History and Legend
As per the legend, the two demon siblings Vatapi and Ilvala used to kill all mendicants by trapping them until Sage Agastya counter-tricked them and brought an end to Vatapi's life. Two of the hills in Badami represent the demons Vatapi and Ilvala. The cave temples were carved between 6th and 8th century which features images of Hindu deities such as Ganapati, Mahishasura Mardhini, Vishnu, Trivikrama, Shanmuka, and Ardha Nariswara. Another unique feature of the carvings is the dance poses of Lord Nataraja.
The history of Badami cave temples can be traced back to 600 and 700 CE. The architecture is a mix of North Indian Nagara style and South Indian Dravidian style. Each cave temple has a Garbha Griha, a mandapa, a verandah, and pillars. The cave temples also have exquisite carvings, sculptures, and beautiful murals. Other temples found at Badami are Bhutanatha temple, Malegitti Shivalaya, Dattatreya temple, Mallikarjuna temple, and Banashankari Temple. Apart from the Hindu temples, one can spot Jain temples with the carvings of Jain Tirthankaras Mahavira and Parshwanatha. It also has a Buddhist cave, where, one has to enter by crawling on the knees.
Badami was ancient kingdom of Chalukyas. Badami was established in the 6th century by Pulakesin I. The architectural expansion was observed by the Chalukyas. The sect constructed numerous temples and monuments. Carved out of sandstone hills, Badami Cave Temples boast of rock-cut architecture. There are four cave temples in Badami which enclose brilliant carvings with the sculptures of Hindu deities.
The first and the foremost cave was built in 578 A.D. Tourists reach the cave by taking a flight of 40 steps. Devoted to Lord Shiva, the cave adorns at least 81 sculptures of Lord Shiva in the form of 'Nataraj' having 18 arms. The cave is carved out of Red sandstone which has a verandah, a hall with columns and a sanctum. The ceilings and pillars are decorated with paintings of amorous couples.
The second cave sited at the summit of a sandstone hill is dedicated to Lord Vishnu who is present in the form of a 'Trivikrama' (dwarf). His one foot is commanding the Earth, and with the other, he is mastering the sky.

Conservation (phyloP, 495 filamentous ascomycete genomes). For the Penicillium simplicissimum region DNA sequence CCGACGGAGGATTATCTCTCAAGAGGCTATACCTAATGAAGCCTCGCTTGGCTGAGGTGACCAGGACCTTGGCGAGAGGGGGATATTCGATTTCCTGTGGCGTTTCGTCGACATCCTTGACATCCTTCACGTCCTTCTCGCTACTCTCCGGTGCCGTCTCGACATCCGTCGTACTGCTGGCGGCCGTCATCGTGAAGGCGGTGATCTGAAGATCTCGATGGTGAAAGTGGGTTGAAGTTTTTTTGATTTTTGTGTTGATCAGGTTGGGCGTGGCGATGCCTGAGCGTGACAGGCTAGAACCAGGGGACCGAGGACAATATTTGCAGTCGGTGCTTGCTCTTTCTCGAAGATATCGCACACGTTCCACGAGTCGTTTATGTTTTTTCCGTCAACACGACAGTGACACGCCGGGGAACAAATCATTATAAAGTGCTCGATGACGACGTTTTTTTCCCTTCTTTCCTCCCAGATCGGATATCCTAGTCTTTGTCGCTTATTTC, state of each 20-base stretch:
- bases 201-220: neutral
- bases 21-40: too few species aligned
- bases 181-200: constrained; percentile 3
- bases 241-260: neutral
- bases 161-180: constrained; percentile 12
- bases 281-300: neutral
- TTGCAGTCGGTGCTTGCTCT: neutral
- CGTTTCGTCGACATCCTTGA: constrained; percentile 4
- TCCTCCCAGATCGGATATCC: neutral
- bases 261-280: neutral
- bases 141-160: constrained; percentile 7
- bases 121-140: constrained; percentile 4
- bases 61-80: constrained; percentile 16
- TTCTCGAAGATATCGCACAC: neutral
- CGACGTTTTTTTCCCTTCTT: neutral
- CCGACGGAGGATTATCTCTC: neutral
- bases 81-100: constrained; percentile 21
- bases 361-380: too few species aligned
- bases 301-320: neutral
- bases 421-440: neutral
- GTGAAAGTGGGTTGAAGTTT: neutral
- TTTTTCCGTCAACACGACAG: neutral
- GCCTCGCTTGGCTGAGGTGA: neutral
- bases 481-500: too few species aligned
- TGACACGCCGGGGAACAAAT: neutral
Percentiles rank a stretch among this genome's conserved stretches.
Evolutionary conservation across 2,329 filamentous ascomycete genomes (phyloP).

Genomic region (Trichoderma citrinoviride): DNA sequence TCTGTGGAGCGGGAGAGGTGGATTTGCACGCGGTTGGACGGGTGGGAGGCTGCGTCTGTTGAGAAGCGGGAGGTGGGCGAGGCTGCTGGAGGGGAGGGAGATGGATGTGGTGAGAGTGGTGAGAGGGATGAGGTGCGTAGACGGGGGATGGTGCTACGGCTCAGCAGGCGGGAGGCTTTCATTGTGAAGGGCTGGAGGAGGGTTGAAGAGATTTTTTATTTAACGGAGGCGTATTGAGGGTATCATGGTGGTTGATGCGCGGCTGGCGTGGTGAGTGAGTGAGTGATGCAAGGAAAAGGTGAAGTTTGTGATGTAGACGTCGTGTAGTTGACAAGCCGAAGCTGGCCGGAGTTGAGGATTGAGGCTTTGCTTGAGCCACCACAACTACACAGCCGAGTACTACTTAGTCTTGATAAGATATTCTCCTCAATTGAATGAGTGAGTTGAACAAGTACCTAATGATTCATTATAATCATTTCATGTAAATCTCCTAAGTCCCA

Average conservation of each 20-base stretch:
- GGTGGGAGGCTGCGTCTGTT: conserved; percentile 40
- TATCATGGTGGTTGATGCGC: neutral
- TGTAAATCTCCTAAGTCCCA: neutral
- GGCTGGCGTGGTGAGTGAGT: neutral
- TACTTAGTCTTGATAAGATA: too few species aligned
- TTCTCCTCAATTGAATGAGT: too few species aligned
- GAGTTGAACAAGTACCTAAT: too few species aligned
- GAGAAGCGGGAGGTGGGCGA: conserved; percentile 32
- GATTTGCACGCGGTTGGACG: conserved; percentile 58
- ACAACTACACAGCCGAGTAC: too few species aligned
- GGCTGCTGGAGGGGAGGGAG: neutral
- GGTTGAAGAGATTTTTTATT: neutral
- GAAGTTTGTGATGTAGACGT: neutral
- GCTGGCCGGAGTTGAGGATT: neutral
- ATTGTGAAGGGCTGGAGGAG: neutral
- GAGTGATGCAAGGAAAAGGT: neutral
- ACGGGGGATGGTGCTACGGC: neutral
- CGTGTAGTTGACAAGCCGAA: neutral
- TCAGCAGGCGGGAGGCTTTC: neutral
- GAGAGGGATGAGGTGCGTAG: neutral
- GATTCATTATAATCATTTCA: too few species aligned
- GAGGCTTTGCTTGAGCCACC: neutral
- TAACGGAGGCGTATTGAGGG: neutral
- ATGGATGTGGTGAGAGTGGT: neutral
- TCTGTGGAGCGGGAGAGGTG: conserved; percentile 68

The third Cave Temple was built in 578 A.D. The front elevation of the cave is nearly 70 ft wide. The sculpture of Lord Vishnu in the and a serpent captures the attention. Here, Lord Vishnu is represented in his various incarnations including Narasimha, Varaha, Harihara (Shiva-Vishnu) and Trivikarma.
Built in the 7th century, the fourth Cave Temple is dedicated to Lord Mahavira, the 24th Tirthankara of the Jains. It has an image of Lord Mahavira in a sitting posture. The artistic quality and sculptural grandeur mark the very sight of Badami cave temples.
Festivals and Celebrations
Being an important center of worship, Badami has religious and social significance. A visit during the temple festivals will give you an experience of the town’s modern day relevance. The festival at Banashankari held in the winter months. Other important festivals of Badami include the Mallikarjuna and Virupaksha Temple Festivals.
Best Time to visit Badami cave temple is from October to March,
How To Reach
By Train: Badami has a railway station which is 5 km away from the town center. Tourists can also catch the trains from Hubli or Solapur.
By Road: Badami is 450 km away from Bangalore, via NH48 and NH50. Regular buses are plying between Badami and major cities like Hospet, Bangalore, Gadag, and Bijapur.
By Air: The closest airport to Badami is Hubli Airport, which is 84 km away. Another airport is Sambre Airport in Belgaum which is 123 km away.